Japan’s culture differs from Western countries, particularly since Japanese people prefers indirect communication.
When you don’t understand how the system works, meetings and negotiations seem strange and illogical. Let’s take a look on how Japanese business negotiations works and how businessmen act.
When you negotiate, you are in a professional setting.
However, Japanese people will avoid doing business with you if they think you are disrespectful, self-centered or if your mindset does not match with their philosophy.
In Japan, people often don’t show their feelings. So others are supposed to guess what they are thinking by ‘reading the air’ (kuuki (w)o yomu 空気を読む). Also, you will never receive a direct ‘no’ from a Japanese. So, you must learn ‘yes’, ‘it is a bit difficult’ (chotto muzukashii desu), ‘umm’ (sa… and breathing through his/her teeth – this does not have a direct translation), or ‘it’s a bit…’ (chotto…). Japanese firms are also looking for a long-lasting business relationship, full of trust and loyalty. If they are hiring new employees, it is for the long term.
Traditionally, people are employed for life in a company. Even if this mindset is changing, most companies want to allow their employees to work for them as long as they can. Also, Japanese people make it a point of honor to save others’ faces, especially the seniors. This means that conflicts are avoided, they prefer taking a low posture to confront someone directly.
A study showed that Japanese students do not start a small group discussion when the teacher asked them to do so. Instead, they decide who answers the questions usually in this order: First is one of the female students, second is the other, the third would be the younger male, and last is whoever is the oldest. The reason might be that the first who speaks has a higher rate of making mistakes or misunderstanding the question while the last one has time to think of an answer.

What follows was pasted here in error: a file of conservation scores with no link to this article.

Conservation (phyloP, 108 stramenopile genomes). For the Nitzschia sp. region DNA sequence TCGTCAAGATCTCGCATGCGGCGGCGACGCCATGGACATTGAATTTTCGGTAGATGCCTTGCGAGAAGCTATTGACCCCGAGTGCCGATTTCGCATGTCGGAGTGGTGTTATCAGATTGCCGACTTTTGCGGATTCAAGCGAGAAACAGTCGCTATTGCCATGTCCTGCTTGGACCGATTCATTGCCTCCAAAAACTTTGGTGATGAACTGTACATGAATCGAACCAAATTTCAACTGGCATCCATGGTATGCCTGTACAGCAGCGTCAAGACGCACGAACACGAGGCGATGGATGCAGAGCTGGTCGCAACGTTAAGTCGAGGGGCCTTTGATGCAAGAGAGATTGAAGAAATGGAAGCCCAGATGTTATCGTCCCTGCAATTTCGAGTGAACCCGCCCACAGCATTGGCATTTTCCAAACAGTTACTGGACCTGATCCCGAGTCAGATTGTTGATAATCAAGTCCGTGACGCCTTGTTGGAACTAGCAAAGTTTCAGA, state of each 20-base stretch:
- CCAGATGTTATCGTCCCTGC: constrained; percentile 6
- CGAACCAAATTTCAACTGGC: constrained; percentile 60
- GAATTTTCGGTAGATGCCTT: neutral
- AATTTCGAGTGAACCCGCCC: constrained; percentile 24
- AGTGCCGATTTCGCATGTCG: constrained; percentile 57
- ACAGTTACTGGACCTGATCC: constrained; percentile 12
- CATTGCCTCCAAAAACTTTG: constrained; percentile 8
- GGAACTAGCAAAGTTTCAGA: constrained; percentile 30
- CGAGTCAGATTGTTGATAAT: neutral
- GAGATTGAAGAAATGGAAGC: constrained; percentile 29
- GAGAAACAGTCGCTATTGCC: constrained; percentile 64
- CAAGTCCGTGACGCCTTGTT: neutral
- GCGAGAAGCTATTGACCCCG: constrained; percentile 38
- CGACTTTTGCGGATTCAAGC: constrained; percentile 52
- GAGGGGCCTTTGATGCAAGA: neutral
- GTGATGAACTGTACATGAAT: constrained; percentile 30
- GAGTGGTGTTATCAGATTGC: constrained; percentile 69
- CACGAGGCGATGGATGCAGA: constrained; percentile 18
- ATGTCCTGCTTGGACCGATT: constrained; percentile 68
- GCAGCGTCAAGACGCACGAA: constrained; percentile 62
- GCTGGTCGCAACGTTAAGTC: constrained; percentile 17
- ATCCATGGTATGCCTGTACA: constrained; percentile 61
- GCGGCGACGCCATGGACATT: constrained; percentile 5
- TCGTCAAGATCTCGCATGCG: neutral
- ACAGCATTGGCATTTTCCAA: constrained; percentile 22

The probability that the oldest, the senpai or senior, has a lower chance to lose face and therefore the best choice for the group. Similarly, if you want to have a discussion or if you disagree with what is being said, Japanese people will not reply if they think you are wrong. This is a way not to make you lose face and it should not be taken as rude or childish.
Japan is known as a collectivist society. So many are afraid of standing out from the crowd, don’t try to convince one person only. Individuality is almost nonexistent in Japanese firms since one’s career is considered less important than the company’s goals. They believe in joint efforts and reject self-interest
The famous proverb ‘The stake that sticks up gets hammered down’ (deru ku(g)i wa utareru) reflects well this idea, as opposed to the English proverb, ‘The squeaky wheel gets the grease.’
The in Japan are not only from the executive suite but also the president of the company since their seal stamp approves the final decision. Usually, middle management prepares the document, then passes the information on to other employees, upward and horizontally. Once everyone agrees, the proposal is adopted so that nobody bears the responsibility of the project – except the president or the last person to have stamped the document.
It can also take more time for the project to be realized, especially when there are many levels and departments involved – and even more when government approval is needed. Besides that, do not expect to reach an agreement right at the end of a meeting. Many Japanese people prefer to discuss the details first and then see if what you are offering matches their company’s goals. So, an agreement can take time as their negotiations can be slow.